Dealing With a Layoff? Don’t Go It Alone.
By James Greenway on January 16, 2013
Individuals trying to deal with a job loss alone have a difficult time maintaining high levels of productivity and often lack the focus needed to land a new position quickly. Losing a job can be isolating and very disruptive. Accustomed to regular connections with colleagues, lots of activity and responsibilities, and the familiarity of an office, job seekers can feel disconnected and may not have the self-awareness to understand which skills they need to improve.
For any individual who has been laid off, one of the first challenges he or she will confront is the need to create structure and accountability amid what feels like a lot of chaos. Regular interactions with peers or a coach can provide the feedback, benchmarks and development that will lead to better results.
Research has shown that individuals participating in a “job search work team” – a small group of job seekers with similar goals – are better able to prioritize tasks that will produce the best results. As a team, they’ll have an opportunity to hone skills that will not only get them in front of hiring managers, but shine in an interview. Developing and practicing key skills will help them land new jobs faster.
Staying connected through regular meeting with peers offers job seekers an opportunity to share knowledge, broaden their networking reach, and gain access to information and leads. When working with a group, individuals can test ideas and ask for feedback. A best practice is to share individual progress reports to ensure each job seeker maintains productivity levels and is accountable for achieving goals.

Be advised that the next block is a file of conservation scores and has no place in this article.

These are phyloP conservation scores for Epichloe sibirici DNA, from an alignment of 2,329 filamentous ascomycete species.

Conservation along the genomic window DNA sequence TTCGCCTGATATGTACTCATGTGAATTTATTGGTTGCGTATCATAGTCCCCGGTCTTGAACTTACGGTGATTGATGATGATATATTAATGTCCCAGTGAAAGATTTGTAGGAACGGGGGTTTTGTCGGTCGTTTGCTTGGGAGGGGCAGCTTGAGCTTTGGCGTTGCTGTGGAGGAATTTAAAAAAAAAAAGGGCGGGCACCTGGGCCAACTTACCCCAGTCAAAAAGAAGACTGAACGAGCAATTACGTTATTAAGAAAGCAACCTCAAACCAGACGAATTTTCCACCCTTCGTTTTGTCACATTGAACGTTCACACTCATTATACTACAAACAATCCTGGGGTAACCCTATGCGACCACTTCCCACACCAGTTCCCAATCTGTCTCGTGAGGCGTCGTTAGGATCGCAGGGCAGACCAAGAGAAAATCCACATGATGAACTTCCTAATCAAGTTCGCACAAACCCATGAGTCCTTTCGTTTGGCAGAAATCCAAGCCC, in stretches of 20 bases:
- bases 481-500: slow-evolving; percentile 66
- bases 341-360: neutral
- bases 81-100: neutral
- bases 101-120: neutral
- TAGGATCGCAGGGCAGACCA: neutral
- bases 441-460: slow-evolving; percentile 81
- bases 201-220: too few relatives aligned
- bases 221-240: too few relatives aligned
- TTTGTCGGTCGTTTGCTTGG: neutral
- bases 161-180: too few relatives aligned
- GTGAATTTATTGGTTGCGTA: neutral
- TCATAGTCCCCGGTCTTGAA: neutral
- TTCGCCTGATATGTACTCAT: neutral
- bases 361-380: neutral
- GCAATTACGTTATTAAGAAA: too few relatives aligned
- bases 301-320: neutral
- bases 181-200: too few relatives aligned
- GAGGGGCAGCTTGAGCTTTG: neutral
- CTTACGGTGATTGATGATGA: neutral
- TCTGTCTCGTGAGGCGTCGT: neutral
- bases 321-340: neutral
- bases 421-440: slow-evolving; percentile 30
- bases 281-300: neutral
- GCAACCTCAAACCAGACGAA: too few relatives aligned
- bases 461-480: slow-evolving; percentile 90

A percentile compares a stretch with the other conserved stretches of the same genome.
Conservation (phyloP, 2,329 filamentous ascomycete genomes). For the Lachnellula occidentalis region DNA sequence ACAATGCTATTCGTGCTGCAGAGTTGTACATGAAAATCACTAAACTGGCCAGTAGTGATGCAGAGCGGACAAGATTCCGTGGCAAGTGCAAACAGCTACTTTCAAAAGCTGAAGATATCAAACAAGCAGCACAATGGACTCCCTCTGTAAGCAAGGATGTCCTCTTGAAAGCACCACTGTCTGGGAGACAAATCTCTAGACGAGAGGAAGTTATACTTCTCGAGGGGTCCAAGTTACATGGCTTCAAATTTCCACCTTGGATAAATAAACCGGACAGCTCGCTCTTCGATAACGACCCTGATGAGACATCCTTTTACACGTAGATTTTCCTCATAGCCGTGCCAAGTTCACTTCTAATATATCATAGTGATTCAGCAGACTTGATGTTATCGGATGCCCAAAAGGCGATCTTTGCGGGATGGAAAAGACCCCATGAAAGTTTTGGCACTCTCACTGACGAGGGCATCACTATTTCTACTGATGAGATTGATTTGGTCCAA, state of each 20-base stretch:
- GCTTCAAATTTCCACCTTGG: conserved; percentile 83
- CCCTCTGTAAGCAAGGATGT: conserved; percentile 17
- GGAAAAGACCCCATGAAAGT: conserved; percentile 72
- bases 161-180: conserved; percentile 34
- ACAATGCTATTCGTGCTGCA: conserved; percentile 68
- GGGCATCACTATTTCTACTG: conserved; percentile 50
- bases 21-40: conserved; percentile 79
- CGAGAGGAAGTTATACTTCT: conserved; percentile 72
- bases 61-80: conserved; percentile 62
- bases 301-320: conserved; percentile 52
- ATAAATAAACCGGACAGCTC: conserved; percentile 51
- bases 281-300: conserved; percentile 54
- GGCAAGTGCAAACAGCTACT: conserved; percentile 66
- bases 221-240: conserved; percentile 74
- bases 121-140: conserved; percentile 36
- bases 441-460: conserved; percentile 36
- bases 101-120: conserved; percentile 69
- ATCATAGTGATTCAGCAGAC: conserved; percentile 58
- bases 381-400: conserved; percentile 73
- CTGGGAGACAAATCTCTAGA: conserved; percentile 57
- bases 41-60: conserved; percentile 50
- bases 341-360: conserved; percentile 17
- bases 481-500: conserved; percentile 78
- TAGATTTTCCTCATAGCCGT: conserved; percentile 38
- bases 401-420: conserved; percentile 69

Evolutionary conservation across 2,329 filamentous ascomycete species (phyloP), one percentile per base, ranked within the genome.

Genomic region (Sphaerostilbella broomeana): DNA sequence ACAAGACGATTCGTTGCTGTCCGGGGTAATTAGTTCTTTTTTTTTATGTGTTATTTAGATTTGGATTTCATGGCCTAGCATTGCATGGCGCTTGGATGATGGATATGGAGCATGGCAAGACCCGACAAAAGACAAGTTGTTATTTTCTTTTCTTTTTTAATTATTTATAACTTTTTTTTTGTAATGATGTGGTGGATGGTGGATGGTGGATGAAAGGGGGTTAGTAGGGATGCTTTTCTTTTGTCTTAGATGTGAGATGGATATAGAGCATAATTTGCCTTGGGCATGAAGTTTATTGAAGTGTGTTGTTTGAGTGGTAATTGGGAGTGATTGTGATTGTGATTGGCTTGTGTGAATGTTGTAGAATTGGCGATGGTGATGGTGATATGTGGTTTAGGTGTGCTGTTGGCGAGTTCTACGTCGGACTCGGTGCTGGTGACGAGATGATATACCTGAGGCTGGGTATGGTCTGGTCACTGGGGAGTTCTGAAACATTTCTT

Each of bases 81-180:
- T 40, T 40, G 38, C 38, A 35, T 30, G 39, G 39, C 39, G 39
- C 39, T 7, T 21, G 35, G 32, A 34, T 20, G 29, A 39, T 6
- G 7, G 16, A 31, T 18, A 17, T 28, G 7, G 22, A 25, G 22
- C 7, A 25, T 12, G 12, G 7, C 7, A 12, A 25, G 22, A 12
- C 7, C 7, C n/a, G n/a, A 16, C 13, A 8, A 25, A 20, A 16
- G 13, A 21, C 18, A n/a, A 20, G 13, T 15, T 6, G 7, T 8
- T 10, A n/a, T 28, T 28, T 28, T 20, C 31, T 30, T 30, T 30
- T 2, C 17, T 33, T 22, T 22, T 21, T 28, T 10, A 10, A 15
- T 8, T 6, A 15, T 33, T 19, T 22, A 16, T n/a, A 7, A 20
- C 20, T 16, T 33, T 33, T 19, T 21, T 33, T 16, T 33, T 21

A job seeker should not face a job search alone. An external, face-to-face support system is essential. If you’re currently looking for a new position, add a job search work team to your strategy. Here’s how:
- Seek out other job seekers via LinkedIn or community organizations
- Set up your own “Job Search Work Team”
- Meet weekly to discuss goals, such as expanding your network, job leads identified, meetings scheduled
- Practice your elevator pitch
- Practice responding to interview questions
- Share weekly highlights, gauge progress and set priorities
- Ask questions, solicit feedback and learn from others
- Provide constructive feedback to other members
Following this approach leverages the connections needed to uncover opportunities, spurs productivity and will reduce the length of a job search. But if you’re sitting home, alone, without guidance or feedback, and no one to talk to, you’re not conducting the most effective job search.
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